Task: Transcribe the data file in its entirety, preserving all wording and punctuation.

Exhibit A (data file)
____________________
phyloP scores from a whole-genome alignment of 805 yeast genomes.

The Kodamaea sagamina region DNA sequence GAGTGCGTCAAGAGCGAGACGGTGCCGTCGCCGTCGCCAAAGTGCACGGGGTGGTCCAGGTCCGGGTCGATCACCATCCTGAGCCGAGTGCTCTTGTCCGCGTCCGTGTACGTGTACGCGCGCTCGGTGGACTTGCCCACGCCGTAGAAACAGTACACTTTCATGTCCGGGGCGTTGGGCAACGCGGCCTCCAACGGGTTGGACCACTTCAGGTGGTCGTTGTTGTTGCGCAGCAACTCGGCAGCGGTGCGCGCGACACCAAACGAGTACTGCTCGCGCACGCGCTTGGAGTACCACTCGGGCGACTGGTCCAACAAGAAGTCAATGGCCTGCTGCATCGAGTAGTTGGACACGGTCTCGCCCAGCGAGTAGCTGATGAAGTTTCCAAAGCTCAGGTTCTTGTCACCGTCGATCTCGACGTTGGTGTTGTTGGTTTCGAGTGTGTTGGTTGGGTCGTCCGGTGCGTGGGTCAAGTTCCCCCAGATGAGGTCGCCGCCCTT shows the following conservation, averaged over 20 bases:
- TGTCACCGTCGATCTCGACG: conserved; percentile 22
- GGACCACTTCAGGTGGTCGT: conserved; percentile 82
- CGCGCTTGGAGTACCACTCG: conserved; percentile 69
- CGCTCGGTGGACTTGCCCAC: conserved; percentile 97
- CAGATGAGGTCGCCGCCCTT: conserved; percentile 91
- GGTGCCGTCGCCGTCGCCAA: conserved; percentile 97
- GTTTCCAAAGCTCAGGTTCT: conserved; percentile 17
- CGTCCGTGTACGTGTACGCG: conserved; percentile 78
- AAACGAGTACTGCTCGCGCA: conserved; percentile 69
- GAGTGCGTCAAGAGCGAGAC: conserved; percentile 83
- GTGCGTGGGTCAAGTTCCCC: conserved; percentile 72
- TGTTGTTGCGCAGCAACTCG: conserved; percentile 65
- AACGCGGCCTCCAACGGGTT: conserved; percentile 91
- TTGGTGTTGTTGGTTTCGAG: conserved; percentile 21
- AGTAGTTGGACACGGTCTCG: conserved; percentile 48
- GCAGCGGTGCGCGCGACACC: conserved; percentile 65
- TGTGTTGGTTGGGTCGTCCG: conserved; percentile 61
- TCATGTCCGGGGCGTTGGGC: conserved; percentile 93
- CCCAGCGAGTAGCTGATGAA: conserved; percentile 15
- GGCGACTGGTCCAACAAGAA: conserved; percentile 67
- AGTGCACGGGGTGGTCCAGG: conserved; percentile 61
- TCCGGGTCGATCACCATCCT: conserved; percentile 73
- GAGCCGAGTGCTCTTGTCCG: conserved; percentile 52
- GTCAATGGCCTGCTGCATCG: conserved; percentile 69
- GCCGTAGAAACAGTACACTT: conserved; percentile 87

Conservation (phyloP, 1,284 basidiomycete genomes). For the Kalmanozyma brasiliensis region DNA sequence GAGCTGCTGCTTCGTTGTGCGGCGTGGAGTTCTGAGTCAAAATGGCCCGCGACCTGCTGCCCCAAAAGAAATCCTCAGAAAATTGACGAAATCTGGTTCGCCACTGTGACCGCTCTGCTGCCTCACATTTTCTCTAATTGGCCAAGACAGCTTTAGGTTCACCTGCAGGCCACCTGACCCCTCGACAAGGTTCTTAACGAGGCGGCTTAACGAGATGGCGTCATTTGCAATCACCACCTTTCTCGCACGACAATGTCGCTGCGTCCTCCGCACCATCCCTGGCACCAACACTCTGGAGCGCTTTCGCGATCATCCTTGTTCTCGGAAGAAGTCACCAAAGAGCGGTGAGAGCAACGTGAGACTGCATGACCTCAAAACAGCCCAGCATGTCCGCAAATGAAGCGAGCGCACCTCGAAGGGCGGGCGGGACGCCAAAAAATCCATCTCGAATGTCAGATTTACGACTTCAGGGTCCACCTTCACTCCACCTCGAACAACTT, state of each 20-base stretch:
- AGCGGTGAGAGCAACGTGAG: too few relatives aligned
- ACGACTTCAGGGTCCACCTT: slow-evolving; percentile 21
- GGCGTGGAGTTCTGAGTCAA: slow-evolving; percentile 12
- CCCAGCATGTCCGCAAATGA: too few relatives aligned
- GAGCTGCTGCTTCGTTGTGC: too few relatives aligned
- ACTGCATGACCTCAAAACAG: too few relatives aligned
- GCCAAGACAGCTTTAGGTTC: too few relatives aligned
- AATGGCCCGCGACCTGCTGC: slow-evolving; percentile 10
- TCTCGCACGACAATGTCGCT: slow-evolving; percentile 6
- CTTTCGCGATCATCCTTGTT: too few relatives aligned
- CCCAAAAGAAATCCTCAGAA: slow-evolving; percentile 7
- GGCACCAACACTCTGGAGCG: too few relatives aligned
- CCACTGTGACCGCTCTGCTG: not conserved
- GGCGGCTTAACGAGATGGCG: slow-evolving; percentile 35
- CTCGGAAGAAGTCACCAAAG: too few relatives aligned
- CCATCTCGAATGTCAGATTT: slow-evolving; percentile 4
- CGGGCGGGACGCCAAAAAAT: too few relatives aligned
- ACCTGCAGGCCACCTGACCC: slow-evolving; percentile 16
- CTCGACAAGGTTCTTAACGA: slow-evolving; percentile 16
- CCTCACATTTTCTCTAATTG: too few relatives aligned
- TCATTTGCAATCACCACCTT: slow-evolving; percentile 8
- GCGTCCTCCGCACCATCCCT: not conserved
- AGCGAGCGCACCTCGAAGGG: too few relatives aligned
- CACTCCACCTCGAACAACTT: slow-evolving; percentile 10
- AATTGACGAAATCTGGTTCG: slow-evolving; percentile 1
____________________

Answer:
phyloP scores from a whole-genome alignment of 805 yeast genomes.

The Kodamaea sagamina region DNA sequence GAGTGCGTCAAGAGCGAGACGGTGCCGTCGCCGTCGCCAAAGTGCACGGGGTGGTCCAGGTCCGGGTCGATCACCATCCTGAGCCGAGTGCTCTTGTCCGCGTCCGTGTACGTGTACGCGCGCTCGGTGGACTTGCCCACGCCGTAGAAACAGTACACTTTCATGTCCGGGGCGTTGGGCAACGCGGCCTCCAACGGGTTGGACCACTTCAGGTGGTCGTTGTTGTTGCGCAGCAACTCGGCAGCGGTGCGCGCGACACCAAACGAGTACTGCTCGCGCACGCGCTTGGAGTACCACTCGGGCGACTGGTCCAACAAGAAGTCAATGGCCTGCTGCATCGAGTAGTTGGACACGGTCTCGCCCAGCGAGTAGCTGATGAAGTTTCCAAAGCTCAGGTTCTTGTCACCGTCGATCTCGACGTTGGTGTTGTTGGTTTCGAGTGTGTTGGTTGGGTCGTCCGGTGCGTGGGTCAAGTTCCCCCAGATGAGGTCGCCGCCCTT shows the following conservation, averaged over 20 bases:
- TGTCACCGTCGATCTCGACG: conserved; percentile 22
- GGACCACTTCAGGTGGTCGT: conserved; percentile 82
- CGCGCTTGGAGTACCACTCG: conserved; percentile 69
- CGCTCGGTGGACTTGCCCAC: conserved; percentile 97
- CAGATGAGGTCGCCGCCCTT: conserved; percentile 91
- GGTGCCGTCGCCGTCGCCAA: conserved; percentile 97
- GTTTCCAAAGCTCAGGTTCT: conserved; percentile 17
- CGTCCGTGTACGTGTACGCG: conserved; percentile 78
- AAACGAGTACTGCTCGCGCA: conserved; percentile 69
- GAGTGCGTCAAGAGCGAGAC: conserved; percentile 83
- GTGCGTGGGTCAAGTTCCCC: conserved; percentile 72
- TGTTGTTGCGCAGCAACTCG: conserved; percentile 65
- AACGCGGCCTCCAACGGGTT: conserved; percentile 91
- TTGGTGTTGTTGGTTTCGAG: conserved; percentile 21
- AGTAGTTGGACACGGTCTCG: conserved; percentile 48
- GCAGCGGTGCGCGCGACACC: conserved; percentile 65
- TGTGTTGGTTGGGTCGTCCG: conserved; percentile 61
- TCATGTCCGGGGCGTTGGGC: conserved; percentile 93
- CCCAGCGAGTAGCTGATGAA: conserved; percentile 15
- GGCGACTGGTCCAACAAGAA: conserved; percentile 67
- AGTGCACGGGGTGGTCCAGG: conserved; percentile 61
- TCCGGGTCGATCACCATCCT: conserved; percentile 73
- GAGCCGAGTGCTCTTGTCCG: conserved; percentile 52
- GTCAATGGCCTGCTGCATCG: conserved; percentile 69
- GCCGTAGAAACAGTACACTT: conserved; percentile 87

Conservation (phyloP, 1,284 basidiomycete genomes). For the Kalmanozyma brasiliensis region DNA sequence GAGCTGCTGCTTCGTTGTGCGGCGTGGAGTTCTGAGTCAAAATGGCCCGCGACCTGCTGCCCCAAAAGAAATCCTCAGAAAATTGACGAAATCTGGTTCGCCACTGTGACCGCTCTGCTGCCTCACATTTTCTCTAATTGGCCAAGACAGCTTTAGGTTCACCTGCAGGCCACCTGACCCCTCGACAAGGTTCTTAACGAGGCGGCTTAACGAGATGGCGTCATTTGCAATCACCACCTTTCTCGCACGACAATGTCGCTGCGTCCTCCGCACCATCCCTGGCACCAACACTCTGGAGCGCTTTCGCGATCATCCTTGTTCTCGGAAGAAGTCACCAAAGAGCGGTGAGAGCAACGTGAGACTGCATGACCTCAAAACAGCCCAGCATGTCCGCAAATGAAGCGAGCGCACCTCGAAGGGCGGGCGGGACGCCAAAAAATCCATCTCGAATGTCAGATTTACGACTTCAGGGTCCACCTTCACTCCACCTCGAACAACTT, state of each 20-base stretch:
- AGCGGTGAGAGCAACGTGAG: too few relatives aligned
- ACGACTTCAGGGTCCACCTT: slow-evolving; percentile 21
- GGCGTGGAGTTCTGAGTCAA: slow-evolving; percentile 12
- CCCAGCATGTCCGCAAATGA: too few relatives aligned
- GAGCTGCTGCTTCGTTGTGC: too few relatives aligned
- ACTGCATGACCTCAAAACAG: too few relatives aligned
- GCCAAGACAGCTTTAGGTTC: too few relatives aligned
- AATGGCCCGCGACCTGCTGC: slow-evolving; percentile 10
- TCTCGCACGACAATGTCGCT: slow-evolving; percentile 6
- CTTTCGCGATCATCCTTGTT: too few relatives aligned
- CCCAAAAGAAATCCTCAGAA: slow-evolving; percentile 7
- GGCACCAACACTCTGGAGCG: too few relatives aligned
- CCACTGTGACCGCTCTGCTG: not conserved
- GGCGGCTTAACGAGATGGCG: slow-evolving; percentile 35
- CTCGGAAGAAGTCACCAAAG: too few relatives aligned
- CCATCTCGAATGTCAGATTT: slow-evolving; percentile 4
- CGGGCGGGACGCCAAAAAAT: too few relatives aligned
- ACCTGCAGGCCACCTGACCC: slow-evolving; percentile 16
- CTCGACAAGGTTCTTAACGA: slow-evolving; percentile 16
- CCTCACATTTTCTCTAATTG: too few relatives aligned
- TCATTTGCAATCACCACCTT: slow-evolving; percentile 8
- GCGTCCTCCGCACCATCCCT: not conserved
- AGCGAGCGCACCTCGAAGGG: too few relatives aligned
- CACTCCACCTCGAACAACTT: slow-evolving; percentile 10
- AATTGACGAAATCTGGTTCG: slow-evolving; percentile 1